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  • March 02, 2023 10:48 | Anonymous

    The 2023 North Dakota Legislative Session began on Tuesday, January 3, 2023 This is an opportunity for us to engage with our legislators for the betterment of aviation and airports in our state. We have experienced great success in recent sessions, because we have worked together and made compelling cases to support our initiatives. I would like to brief you on our No. 1 priority for the 2023 Session: to improve the Operation Prairie Dog Infrastructure Funding Program.

    During the 2019 Legislative Session, the North Dakota legislature passed Operation Prairie Dog to support infrastructure development throughout the state. This 2019 appropriations bill included allocations of Municipal/County & Township Infrastructure Funds for the non-oil producing areas of the state, and $20 million for a new Airport Infrastructure Fund. These infrastructure funds were placed at the bottom of a series of buckets that are filled by streams from both the Oil & Gas Production Tax and Extraction Tax. However, a $400 million bucket for the Strategic Investments and Improvements Fund (SIIF) was placed in front of the infrastructure funds. This $400 million bucket was never proposed as part of the original Prairie Dog program. It was placed in front of the other infrastructure funds coming out of the joint Senate and House Conference Committee in 2019. In that sense, it was a surprise to many policymakers, including sponsors of the original Prairie Dog bill. Due to a substantial downturn in oil prices and production, largely because of a drop in energy demands as a result of the COVID-19 pandemic, the infrastructure funds failed to fill during the 2019-2021 biennium.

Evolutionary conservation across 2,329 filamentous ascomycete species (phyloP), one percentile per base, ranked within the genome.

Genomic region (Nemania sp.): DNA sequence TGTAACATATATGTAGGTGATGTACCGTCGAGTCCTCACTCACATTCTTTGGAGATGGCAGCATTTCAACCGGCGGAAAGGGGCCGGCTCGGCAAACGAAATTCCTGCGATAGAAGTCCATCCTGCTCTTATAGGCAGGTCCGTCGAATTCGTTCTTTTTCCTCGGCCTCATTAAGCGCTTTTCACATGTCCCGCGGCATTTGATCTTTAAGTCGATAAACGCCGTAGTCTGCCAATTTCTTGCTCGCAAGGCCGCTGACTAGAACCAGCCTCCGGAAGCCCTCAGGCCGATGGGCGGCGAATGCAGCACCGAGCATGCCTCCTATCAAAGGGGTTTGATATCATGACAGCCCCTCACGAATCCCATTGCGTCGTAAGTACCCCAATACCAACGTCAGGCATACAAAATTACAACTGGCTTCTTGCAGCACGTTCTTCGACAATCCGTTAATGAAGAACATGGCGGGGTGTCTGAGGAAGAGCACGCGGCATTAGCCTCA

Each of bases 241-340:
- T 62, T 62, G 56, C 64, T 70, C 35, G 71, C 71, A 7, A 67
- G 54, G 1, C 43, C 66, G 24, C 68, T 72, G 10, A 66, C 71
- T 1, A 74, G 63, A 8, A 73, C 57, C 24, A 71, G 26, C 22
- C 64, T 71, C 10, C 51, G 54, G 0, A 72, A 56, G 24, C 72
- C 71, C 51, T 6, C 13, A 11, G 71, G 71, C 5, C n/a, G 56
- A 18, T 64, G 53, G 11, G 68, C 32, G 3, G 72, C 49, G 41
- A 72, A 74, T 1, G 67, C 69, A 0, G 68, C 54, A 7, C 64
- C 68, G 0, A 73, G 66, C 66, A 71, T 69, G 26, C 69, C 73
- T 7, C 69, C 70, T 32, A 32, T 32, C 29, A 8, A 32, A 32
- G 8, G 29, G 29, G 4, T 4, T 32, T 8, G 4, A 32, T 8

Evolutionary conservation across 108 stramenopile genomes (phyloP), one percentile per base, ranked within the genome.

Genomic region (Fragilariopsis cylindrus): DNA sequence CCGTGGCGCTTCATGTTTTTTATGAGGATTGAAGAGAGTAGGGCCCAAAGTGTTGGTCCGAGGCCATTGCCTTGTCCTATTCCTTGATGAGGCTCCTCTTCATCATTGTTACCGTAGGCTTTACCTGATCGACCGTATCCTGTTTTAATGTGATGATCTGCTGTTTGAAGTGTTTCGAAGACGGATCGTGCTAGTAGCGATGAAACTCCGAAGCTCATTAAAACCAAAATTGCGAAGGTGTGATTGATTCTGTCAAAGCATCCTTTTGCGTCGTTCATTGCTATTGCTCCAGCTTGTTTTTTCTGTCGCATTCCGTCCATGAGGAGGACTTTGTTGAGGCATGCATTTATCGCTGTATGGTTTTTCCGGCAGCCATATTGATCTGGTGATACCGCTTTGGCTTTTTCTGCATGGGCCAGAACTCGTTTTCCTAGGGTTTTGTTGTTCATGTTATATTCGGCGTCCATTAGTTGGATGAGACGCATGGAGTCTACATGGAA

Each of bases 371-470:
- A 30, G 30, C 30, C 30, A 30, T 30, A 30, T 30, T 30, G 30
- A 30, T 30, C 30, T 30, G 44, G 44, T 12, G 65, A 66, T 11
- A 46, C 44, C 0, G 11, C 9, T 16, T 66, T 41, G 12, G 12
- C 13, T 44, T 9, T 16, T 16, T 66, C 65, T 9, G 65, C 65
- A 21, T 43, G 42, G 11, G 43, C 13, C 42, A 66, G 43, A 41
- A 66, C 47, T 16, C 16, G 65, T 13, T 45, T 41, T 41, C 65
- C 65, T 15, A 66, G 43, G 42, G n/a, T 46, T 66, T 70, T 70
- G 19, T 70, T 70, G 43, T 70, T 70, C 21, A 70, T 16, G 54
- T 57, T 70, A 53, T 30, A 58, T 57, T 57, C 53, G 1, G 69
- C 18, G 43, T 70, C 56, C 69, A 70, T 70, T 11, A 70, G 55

During the 2021 Legislative Session, Prairie Dog remained intact. At the end of the 2021 Legislative Session, it was forecasted that the infrastructure funds would not fill during the 2021-2023 biennium. This meant cities, counties, townships, and airports were unable to rely on this funding source, as they planned and prepared for projects within the current biennium. Reliable state and local funding for transportation projects is critical in order for state and local leaders to plan ahead, create shovel ready projects, and to maximize federal grant funding. It is also important to ensure that high priority projects can move forward as efficiently as possible throughout the planning, environmental, design, bidding, and construction stages. 

    The $400 million SIIF Fund started to fill in May 2022. Without that fund, the other infrastructure funds would have started to fill in May 2022 and would have all been filled before the end of summer 2022. The $400 million SIIF Fund is simply cash accumulated by the state. It is not programmed for any use, until the next legislative session determines how to allocate it. In the meantime, the infrastructure planning for cities, counties, townships, and airports waits for another season to begin projects – exposing them to inflation risks and delaying important infrastructure planning and projects throughout the state. The executive budget forecasts that the SIIF Fund will be over $1 billion by the end of the current biennium.

    Our request is to eliminate the $400 million SIIF Fund allocation placed ahead of the infrastructure funds and let it fill at the end of the stream, as originally contemplated in the Operation Prairie Dog bill. The Airport Association of North Dakota, North Dakota League of Cities, and North Dakota Association of Counties are supportive of this change. This is a great example of how we can work together to implement change and make an improvement for our state and aviation system. Please help us support this priority by reaching out to your legislators and discussing this proposed change in the Operation Prairie Dog Infrastructure Funding Program.